1. Notice you are triggered. This is the most crucial step. It gets easier with practice.
  2. Take three slow breaths. This defuses the emotional reaction and helps you find your balance.
  3. Let the old storyline—in my case, “I am being taken advantage of”—fall away.
  4. Try to see the situation from a less personal place. Ask yourself, what is really going on here?
  5. Check in with your values and assess how to deal with the situation. In my case, the next time someone cuts me in line I want to think about whether it is a time where I need to stand up for myself, or whether I can let the line butting roll off my back

My hope is that I can get to a place where if I decide I need to say speak up, I can approach the person from a calm but firm place, minus the indignation and aggression. If I decide not to speak up, I hope I can let the incident go, and move on.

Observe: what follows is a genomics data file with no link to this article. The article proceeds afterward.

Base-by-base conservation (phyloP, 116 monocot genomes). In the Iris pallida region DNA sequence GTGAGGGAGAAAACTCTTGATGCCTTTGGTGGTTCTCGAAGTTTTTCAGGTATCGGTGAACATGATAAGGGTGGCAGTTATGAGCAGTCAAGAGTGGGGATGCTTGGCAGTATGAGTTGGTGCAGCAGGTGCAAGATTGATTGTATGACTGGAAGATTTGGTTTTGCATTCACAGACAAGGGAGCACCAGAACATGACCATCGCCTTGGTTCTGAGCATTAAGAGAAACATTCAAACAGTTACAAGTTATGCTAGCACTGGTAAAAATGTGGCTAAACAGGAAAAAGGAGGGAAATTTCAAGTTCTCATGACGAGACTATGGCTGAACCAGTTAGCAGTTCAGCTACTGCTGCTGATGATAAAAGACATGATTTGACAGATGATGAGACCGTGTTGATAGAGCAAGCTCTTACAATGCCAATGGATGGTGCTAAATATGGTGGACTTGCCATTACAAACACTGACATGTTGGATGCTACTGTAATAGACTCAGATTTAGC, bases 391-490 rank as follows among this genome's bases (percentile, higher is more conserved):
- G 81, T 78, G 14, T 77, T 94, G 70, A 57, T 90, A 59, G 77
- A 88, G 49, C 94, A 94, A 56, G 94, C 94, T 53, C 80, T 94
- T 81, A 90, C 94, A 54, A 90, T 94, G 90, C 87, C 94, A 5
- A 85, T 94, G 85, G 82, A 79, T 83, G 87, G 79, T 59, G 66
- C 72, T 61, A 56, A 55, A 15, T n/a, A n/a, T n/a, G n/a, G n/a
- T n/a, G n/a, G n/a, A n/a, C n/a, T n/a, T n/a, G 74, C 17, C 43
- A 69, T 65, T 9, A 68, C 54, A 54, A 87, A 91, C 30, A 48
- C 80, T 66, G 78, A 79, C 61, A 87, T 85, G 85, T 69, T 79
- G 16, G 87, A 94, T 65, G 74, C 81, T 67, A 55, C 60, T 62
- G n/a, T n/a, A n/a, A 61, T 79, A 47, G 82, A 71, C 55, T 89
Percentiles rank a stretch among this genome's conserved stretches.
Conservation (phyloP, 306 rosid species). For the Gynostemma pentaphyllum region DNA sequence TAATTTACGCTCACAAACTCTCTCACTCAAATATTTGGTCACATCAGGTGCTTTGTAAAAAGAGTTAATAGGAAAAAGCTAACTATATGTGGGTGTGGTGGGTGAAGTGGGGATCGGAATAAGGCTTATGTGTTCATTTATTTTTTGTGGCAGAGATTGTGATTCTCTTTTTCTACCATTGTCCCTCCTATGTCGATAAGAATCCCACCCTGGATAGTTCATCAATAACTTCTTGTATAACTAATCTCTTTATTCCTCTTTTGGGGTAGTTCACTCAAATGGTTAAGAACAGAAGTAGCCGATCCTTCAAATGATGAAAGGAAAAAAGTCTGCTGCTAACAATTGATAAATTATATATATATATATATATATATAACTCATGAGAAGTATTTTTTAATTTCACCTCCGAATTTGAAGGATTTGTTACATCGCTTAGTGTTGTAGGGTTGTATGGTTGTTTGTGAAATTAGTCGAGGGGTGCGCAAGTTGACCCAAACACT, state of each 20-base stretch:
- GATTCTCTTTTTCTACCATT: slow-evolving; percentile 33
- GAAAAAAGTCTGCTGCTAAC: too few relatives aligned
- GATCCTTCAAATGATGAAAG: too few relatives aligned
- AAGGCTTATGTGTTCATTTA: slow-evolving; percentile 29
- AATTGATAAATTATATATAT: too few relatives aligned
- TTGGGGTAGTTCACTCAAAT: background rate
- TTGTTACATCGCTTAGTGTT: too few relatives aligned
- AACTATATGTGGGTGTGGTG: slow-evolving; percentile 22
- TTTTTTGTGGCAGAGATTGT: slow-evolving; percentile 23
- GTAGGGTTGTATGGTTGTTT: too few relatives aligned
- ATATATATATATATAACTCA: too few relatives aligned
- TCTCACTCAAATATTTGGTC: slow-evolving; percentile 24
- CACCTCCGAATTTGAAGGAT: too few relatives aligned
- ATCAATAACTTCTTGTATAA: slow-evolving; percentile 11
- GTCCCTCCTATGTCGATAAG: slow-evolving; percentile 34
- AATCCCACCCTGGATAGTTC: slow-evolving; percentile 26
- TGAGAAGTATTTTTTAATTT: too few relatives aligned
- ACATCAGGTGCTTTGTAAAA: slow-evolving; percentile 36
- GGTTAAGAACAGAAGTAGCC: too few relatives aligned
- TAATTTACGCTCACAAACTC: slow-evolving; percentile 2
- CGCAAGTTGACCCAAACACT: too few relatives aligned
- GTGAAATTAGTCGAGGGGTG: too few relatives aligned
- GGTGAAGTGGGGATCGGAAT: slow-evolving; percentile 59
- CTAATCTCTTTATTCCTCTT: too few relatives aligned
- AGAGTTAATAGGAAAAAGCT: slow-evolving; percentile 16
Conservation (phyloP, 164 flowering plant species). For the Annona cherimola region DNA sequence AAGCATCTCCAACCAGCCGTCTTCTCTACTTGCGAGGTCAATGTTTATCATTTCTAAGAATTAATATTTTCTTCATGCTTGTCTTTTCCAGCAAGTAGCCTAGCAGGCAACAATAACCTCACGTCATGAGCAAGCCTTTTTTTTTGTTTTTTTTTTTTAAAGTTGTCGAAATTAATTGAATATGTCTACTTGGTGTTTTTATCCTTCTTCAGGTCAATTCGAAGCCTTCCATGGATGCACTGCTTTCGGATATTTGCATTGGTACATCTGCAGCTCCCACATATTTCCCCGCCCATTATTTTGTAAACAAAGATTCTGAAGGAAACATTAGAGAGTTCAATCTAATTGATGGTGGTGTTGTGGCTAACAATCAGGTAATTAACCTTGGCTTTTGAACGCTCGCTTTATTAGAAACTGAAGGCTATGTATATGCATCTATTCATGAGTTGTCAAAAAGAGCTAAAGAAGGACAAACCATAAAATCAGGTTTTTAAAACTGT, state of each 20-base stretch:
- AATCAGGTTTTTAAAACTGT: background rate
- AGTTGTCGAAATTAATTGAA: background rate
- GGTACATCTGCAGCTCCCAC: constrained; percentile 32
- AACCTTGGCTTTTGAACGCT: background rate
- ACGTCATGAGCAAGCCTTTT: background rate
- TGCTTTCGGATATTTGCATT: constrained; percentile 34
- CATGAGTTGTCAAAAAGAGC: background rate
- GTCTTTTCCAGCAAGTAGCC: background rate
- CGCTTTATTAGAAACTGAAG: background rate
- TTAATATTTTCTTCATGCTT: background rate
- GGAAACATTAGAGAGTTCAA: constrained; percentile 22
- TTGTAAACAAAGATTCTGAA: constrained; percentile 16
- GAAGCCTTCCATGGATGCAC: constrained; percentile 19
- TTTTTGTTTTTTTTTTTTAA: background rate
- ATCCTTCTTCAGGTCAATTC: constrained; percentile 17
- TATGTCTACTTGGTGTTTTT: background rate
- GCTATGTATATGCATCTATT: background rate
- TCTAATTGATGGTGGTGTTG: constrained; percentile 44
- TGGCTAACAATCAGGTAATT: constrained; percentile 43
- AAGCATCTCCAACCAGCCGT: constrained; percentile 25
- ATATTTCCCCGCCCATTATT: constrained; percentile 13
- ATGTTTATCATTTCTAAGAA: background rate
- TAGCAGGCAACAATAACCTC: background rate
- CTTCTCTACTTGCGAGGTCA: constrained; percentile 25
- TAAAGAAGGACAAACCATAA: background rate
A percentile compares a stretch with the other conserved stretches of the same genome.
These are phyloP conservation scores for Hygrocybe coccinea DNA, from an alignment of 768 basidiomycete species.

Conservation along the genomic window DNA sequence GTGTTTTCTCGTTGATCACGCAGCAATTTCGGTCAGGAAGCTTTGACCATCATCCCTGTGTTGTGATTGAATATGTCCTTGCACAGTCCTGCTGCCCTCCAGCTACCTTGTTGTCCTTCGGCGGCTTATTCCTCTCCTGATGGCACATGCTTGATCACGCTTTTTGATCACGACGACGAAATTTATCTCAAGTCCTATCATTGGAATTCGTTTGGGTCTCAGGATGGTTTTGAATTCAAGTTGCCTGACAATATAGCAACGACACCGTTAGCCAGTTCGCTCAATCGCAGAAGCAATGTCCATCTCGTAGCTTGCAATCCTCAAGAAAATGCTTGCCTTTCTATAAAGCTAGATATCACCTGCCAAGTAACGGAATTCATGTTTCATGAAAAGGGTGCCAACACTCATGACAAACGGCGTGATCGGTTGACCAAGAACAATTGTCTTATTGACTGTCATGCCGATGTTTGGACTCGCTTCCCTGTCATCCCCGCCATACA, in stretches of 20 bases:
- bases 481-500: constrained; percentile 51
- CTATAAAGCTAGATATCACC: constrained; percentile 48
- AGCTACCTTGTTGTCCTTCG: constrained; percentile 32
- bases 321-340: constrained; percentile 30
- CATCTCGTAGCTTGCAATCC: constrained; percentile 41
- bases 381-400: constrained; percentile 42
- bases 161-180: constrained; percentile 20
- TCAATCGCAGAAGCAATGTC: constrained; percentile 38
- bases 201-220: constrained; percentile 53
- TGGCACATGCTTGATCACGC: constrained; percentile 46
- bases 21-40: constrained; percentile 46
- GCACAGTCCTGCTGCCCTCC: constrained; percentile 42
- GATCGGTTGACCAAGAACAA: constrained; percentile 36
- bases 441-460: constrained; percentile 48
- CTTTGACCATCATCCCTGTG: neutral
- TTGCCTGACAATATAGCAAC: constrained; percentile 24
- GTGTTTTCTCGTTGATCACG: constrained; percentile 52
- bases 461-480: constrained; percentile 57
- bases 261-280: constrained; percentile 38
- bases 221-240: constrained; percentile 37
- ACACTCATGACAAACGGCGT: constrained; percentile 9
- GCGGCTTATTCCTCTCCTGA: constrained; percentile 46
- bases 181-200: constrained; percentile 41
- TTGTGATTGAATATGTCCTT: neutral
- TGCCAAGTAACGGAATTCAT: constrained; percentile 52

In this case, the action I take is less important than the emotional place I am coming from. Either way, I want to remain calm and centered.

Through this process of breathing, seeing what is happening in myself, and letting old storylines drop, I am allowing a triggering situation to be an opportunity for growth.

This is not easy work. Places where we are vulnerable usually don’t heal overnight. It takes practice, patience, and a sense of humor to keep cool when someone or something pushes your personal buttons.

But the benefits are great: by practicing when someone butts me in line, I am learning one of life’s master skills: staying calm in the hurricane of my own emotions.

Photo by tanya_little

About Noah Bruce

Noah Bruce is a psychologist in private practice in Oakland, CA. He blogs about therapy and growth-related stuff at www.heartheadgut.blogspot.com.

Get in the conversation! Click here to leave a comment on the site.

The post What Annoying Situations Teach Us about Ourselves appeared first on Tiny Buddha.

More Posts

0 comments

Leave a comment

All blog comments are checked prior to publishing

Search our store